Even when collegiate athletics merely break even, there is a large body of evidence that a college football program that dominates in its media market is a net winner to the host community. Fans who are loyal to the college team are prime donors to the college. Fans who attend home games spend their money at home. Rather than an out-of-town owner and non-resident players and staff exporting revenues to their homes elsewhere, college athletics bring outside money in, and keep it in. Even in small markets, there is big money. The latest numbers for Syracuse University are that Orange basketball brought in $10 million in profit to the University on $18 million in revenue.

     That revenue, even for small programs, stands to grow. The National Collegiate Athletic Association last year concluded a revenue-sharing agreement for televised games, and the numbers that have become public are staggering. The average per-team revenue sharing from televised games for Big 10 schools has been calculated on Kristi Dosh and Alicia Jessop’s the Business of College Sports website ( to be $17.6 million apiece—over and above the proceeds from ticket sales at the home stadiums. Universities in the Pacific and the Southeast conferences stand to get similar numbers, with the smaller conferences getting less money, but money in the millions estimated from $1.1 to $5.3 million a year for as long as broadcasting continues.

     The key contrast between professional sports money and collegiate sports money is this: In pro sports, the taxpayer-funded stadium subsidies and operating expenditures enhance the profits of private owners, whereas in collegiate sports, the taxpayer money returns to taxpayer-supported educational institutions.

If the Bills go, could college sports here grow?

     Someone should ask the State of New York to do an economic-impact analysis of what would happen were the $200+ million that the Buffalo Bills franchise seems to be demanding of taxpayers were to be redirected into the University at Buffalo so that its collegiate athletics could grow to the size, prominence and market-share of Ohio State, Michigan State, Wisconsin, Oregon or any number of other major southern, Midwestern or western public universities.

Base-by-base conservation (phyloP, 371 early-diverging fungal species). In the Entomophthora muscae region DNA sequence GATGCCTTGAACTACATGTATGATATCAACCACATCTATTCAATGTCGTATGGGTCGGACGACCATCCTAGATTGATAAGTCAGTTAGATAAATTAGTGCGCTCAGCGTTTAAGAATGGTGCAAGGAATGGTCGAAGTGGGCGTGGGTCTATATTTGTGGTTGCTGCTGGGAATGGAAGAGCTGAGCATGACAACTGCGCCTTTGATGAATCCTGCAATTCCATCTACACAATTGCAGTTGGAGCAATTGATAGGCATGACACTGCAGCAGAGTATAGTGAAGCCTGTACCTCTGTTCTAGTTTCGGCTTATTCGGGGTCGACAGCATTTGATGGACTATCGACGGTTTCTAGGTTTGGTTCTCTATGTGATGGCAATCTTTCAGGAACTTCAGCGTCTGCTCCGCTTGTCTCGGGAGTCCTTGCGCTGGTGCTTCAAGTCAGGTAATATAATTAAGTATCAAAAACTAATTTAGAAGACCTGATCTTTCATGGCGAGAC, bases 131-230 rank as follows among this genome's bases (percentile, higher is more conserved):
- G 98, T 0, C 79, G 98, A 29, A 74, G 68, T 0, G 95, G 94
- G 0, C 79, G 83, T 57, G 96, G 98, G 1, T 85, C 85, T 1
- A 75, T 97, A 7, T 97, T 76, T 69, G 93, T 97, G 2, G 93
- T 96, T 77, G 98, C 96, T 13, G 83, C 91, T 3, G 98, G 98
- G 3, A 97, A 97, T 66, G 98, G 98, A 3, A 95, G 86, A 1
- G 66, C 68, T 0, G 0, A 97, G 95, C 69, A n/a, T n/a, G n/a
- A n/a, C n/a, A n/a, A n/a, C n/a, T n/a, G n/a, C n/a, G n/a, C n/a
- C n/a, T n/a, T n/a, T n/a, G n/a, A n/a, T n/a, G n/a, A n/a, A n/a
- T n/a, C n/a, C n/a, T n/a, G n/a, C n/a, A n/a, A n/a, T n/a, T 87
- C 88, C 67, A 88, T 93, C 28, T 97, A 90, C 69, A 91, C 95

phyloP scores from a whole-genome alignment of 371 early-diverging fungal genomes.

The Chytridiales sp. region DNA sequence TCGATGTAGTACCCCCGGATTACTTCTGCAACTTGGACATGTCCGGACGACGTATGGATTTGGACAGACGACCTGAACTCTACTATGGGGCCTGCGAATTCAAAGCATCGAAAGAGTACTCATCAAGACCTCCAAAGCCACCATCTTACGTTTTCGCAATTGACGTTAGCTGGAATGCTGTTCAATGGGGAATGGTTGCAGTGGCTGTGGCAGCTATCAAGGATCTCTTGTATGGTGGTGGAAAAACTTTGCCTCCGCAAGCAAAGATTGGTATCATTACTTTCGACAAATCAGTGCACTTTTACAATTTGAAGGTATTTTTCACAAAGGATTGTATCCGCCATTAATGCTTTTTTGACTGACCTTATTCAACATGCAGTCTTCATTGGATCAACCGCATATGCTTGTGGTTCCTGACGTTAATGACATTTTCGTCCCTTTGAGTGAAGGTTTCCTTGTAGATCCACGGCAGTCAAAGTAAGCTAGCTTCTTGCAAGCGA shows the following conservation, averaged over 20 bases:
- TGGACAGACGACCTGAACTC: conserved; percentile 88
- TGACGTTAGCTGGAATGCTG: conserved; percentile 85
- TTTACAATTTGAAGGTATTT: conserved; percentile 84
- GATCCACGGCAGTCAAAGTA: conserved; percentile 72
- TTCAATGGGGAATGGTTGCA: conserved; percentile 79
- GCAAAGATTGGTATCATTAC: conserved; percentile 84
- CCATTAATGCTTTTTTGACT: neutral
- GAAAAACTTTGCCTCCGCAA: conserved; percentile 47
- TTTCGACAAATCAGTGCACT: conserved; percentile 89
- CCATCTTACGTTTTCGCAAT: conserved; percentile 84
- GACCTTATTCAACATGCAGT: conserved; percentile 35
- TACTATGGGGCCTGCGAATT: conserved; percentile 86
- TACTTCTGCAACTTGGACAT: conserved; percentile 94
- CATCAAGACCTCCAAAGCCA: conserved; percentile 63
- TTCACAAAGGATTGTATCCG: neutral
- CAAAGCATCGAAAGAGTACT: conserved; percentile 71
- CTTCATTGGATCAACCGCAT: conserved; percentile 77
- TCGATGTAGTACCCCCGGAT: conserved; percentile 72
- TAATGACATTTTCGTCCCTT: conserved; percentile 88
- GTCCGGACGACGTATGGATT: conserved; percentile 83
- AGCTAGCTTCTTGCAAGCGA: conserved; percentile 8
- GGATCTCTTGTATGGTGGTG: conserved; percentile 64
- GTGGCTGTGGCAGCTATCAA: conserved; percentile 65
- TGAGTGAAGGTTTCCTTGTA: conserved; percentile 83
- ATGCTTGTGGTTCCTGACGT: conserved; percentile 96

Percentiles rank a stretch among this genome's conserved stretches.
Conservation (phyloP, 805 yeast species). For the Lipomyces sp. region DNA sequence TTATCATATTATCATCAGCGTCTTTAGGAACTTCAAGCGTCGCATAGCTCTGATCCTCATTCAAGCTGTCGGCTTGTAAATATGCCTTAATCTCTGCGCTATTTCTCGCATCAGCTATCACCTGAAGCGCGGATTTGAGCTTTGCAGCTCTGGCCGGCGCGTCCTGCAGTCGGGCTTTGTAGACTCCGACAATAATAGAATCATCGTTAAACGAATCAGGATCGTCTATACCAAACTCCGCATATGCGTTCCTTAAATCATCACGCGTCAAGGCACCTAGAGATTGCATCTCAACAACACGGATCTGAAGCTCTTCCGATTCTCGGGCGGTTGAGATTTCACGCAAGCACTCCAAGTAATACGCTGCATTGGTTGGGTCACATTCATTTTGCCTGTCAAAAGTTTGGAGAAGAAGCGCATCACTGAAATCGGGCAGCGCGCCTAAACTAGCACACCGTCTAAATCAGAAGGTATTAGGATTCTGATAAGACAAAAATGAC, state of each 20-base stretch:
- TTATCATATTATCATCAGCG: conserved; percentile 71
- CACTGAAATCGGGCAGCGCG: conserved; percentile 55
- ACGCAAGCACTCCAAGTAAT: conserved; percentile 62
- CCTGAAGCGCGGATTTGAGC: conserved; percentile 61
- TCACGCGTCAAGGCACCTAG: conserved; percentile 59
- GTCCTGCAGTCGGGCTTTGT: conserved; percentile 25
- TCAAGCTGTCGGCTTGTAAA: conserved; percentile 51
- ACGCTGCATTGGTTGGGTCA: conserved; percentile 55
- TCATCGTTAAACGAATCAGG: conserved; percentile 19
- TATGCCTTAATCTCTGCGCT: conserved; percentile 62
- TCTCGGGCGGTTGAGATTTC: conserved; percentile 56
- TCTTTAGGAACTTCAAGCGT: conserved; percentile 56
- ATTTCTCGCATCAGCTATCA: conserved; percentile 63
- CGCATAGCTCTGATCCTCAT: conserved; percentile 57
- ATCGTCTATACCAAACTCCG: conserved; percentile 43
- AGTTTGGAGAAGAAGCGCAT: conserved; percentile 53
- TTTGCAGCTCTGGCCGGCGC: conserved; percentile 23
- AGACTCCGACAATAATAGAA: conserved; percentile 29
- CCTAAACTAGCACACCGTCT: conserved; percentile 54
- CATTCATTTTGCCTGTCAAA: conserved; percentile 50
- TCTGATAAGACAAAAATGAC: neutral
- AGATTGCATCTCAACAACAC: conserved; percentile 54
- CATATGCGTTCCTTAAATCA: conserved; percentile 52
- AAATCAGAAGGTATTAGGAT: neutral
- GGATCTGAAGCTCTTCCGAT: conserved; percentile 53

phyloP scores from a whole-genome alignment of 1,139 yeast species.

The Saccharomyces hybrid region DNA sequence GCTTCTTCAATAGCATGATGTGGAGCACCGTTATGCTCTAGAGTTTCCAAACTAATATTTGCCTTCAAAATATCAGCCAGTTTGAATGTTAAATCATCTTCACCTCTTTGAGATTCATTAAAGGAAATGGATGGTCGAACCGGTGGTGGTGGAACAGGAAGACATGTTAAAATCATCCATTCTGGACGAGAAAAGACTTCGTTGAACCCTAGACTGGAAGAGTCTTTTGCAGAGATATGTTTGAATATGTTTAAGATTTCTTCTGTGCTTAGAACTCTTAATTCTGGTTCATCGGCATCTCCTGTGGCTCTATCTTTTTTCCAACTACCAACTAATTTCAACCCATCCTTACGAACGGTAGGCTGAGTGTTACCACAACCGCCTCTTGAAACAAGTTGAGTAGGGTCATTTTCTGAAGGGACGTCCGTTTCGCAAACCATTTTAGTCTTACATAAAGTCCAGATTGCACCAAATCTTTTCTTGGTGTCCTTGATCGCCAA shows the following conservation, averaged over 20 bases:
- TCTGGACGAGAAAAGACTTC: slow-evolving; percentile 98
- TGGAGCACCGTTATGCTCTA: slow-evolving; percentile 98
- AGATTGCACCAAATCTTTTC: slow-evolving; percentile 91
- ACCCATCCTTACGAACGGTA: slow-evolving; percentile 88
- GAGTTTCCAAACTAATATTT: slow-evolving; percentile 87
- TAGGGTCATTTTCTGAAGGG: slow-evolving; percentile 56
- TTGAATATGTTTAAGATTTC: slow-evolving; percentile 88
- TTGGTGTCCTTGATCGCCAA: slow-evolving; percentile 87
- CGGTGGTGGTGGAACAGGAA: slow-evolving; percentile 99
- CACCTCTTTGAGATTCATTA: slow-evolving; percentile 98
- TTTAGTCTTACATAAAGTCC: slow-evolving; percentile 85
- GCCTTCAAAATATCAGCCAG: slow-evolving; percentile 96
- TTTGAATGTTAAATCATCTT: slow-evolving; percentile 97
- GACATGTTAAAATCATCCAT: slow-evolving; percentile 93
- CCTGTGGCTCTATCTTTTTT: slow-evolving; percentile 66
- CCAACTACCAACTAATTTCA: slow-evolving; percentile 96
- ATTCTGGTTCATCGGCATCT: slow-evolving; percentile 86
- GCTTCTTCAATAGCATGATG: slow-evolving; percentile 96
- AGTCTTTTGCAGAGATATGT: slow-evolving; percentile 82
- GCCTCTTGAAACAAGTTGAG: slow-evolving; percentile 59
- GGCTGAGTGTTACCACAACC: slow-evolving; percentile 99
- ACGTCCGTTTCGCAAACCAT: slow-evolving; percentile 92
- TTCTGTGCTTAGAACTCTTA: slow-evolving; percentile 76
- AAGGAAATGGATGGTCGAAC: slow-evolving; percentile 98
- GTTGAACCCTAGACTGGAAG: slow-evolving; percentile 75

Doubtless, there is some value to having a professional football franchise in Buffalo—but the consensus among academic economists is that that value cannot be measured in actual dollars, as the Buffalo Bills do not add economic value to the regional economy, but rather subtract value, and export it. Any economic analysis should include the impact of the ticket-buying fans spending somewhat less on collegiate sports tickets—a season ticket to the Wisconsin Badgers costs $294 for the seven-game home season, compared to $320 to $640 for a lower-level outdoor eight-game Buffalo Bills season ticket. Such an analysis should also collate the numbers when fans, and non-fans alike, spend many tens of millions of dollars less on annual subsidies to the professional sports franchise. Slightly fewer sales tax dollars would be generated if 80,000 tickets were each sold for seven college football games compared to eight professional football games and the odd pre-season game, but then all the revenue from concessions, parking, jerseys with team insignia and other sources would go to the University and not to out-of-state owners were the fans to turn out for UB rather than the Bills. The substitution effect is pretty straightforward: in markets without pro football, football fans buy college football. And then some of them stick around to support basketball, and then other sports, too.